Also, Mati Diop’s directorial debut, The Fire Next Time, “concerns Adele, a sixteen-year-old beautician in Senegal whose lover Soulemaine goes missing and the bodies of his friends wash ashore in Dakar. Soon after, she’s betrothed to marry an older man as she awaits news of Souleimane.”

Nuri Bilge Ceylan’s The Wild Pear Tree “revolves around aspiring writer Sinan who returns to his native village and pours his heart and soul into scraping together the money he needs to get himself published,” reports Screen’s Melanie Goodfellow. “But in the backdrop his father’s debts catch up with him, putting a stop to his personal aspirations.”

Ciro Guerra (Embrace of the Serpent) is co-directing Birds of Passage, which is about the impact on Colombia of the sudden demand for weed in the 1970s.

Topping the list of anticipated films at Ostros Cines Europa is Brian De Palma’s Domino. According to the Hollywood Reporter’s Ashley Lee, this “fast-paced crime thriller stars [Nikolaj] Coster-Waldau as Christian, a Copenhagen police officer seeking justice for his partner's murder by a mysterious man called Imran. He teams with Alex [Carice van Houten], a fellow cop and his late partner’s mistress, to hunt down the murderer, but are unwittingly caught in a cat-and-mouse chase with a duplicitous CIA agent who is using Imran as a pawn to trap ISIS members.” With Guy Pearce, too.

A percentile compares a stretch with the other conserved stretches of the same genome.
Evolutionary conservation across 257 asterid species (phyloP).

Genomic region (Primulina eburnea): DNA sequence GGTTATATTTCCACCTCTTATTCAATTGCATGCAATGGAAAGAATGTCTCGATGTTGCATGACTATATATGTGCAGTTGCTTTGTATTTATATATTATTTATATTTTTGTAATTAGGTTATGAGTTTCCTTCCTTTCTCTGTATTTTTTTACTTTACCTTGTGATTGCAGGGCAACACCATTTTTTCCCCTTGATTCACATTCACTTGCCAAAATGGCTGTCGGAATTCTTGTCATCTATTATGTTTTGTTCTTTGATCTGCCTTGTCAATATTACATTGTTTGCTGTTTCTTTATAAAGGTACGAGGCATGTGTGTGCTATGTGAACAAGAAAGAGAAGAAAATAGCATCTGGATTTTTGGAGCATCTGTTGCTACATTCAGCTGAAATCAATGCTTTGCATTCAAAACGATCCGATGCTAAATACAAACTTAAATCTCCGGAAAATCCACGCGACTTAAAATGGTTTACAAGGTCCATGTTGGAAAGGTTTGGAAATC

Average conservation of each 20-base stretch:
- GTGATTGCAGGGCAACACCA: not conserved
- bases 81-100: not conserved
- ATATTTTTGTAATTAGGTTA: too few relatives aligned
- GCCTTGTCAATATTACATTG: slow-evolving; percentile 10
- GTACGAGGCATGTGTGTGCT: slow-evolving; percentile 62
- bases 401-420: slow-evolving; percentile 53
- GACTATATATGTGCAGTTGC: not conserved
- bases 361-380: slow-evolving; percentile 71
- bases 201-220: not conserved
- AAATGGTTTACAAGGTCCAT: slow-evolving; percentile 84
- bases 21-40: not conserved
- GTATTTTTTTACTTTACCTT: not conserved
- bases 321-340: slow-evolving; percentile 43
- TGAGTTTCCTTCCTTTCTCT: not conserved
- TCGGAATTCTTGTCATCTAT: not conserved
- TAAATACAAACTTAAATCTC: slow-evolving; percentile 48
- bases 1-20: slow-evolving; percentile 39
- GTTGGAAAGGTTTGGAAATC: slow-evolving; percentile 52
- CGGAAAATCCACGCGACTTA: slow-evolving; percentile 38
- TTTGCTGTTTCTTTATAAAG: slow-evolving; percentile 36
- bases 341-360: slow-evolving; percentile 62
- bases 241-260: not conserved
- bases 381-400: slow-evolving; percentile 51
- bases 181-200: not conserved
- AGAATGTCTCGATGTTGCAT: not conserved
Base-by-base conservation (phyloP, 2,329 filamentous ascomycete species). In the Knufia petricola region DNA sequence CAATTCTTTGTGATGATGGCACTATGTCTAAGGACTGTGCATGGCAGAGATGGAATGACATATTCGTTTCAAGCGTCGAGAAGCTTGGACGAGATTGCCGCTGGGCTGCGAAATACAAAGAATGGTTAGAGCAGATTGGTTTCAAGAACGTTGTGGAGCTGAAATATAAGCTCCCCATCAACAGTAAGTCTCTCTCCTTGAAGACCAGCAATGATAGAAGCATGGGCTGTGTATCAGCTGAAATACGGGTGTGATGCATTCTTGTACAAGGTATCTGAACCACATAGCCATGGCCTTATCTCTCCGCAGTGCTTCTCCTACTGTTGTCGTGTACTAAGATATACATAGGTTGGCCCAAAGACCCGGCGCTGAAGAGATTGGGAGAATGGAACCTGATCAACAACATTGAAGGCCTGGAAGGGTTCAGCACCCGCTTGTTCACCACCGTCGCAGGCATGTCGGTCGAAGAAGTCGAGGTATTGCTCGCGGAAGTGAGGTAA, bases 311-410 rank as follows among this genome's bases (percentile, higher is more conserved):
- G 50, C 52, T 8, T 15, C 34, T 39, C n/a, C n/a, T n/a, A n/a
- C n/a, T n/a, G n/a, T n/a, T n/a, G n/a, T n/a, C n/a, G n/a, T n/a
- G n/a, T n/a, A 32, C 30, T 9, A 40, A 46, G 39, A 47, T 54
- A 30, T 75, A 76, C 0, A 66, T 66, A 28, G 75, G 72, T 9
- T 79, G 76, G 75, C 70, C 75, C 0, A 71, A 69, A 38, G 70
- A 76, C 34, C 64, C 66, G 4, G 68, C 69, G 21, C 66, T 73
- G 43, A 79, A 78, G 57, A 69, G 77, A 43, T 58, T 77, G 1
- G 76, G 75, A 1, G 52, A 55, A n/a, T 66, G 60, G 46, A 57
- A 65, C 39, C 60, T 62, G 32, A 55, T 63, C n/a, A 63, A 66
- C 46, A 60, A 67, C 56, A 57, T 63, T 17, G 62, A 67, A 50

Oliver Lyttelton’s picks at the Playlist run up to a hundred and then overflow with dozens of extra mentions. At the top is Barry Jenkins’s If Beale Street Could Talk, an adaptation of James Baldwin’s 1974 novel with Moonlight’s cinematographer James Laxton and editors Joi McMillan and Nat Sanders returning.

Wes Anderson’s Isle of Dogs, a stop motion animated feature with voice work from Bryan Cranston, Edward Norton, Bill Murray, Bob Balaban, Jeff Goldblum, Scarlett Johansson, Tilda Swinton, Greta Gerwig, Frances McDormand, and many more, will open the Berlinale on February 15.

Sundance 2018 will be on from January 18 through 28. Just a few highlights with links:

Olivier Assayas has just completed shooting on E-Book with Juliette Binoche, Guillaume Canet, and Pascal Greggory.

Mia Hansen-Løve’s Maya focuses on a young war photographer struggling to regain a sense of normality after having been held captive in Syria.

Lee Chang-dong’s Burning is an adaptation of Haruki Murakami’s short story, “Barn Burning,” that originally appeared in the New Yorker.

Mike Leigh’s Peterloo, his biggest production yet, will mark the 200th anniversary of the Manchester Massacre.

Alfonso Cuarón’s Roma “will chronicle a year in the life of a middle-class family in Mexico City in the early 1970s,” as Zack Sharf reports for IndieWire.

Pawel Pawlikowski’s Cold War. “Set against the background of the Cold War in the 1950s in Poland, Berlin, Yugoslavia and Paris—the film depicts an impossible love story in impossible times.”

Richard Linklater’s Where'd You Go, Bernadette is based on Maria Semple’s novel and stars Cate Blanchett, Billy Crudup, Kristen Wiig, and Judy Greer.

From Germany:

  • Christian Petzold’s Transit, loosely based on Anna Seghers’s novel and shot in Marseille, stars Franz Rogowski and Paula Beer.
  • Angela Schanelec’s Ich war zuhause, aber. A thirteen-year-old student disappears and then reappears after one full week, raising questions for his mother and teacher.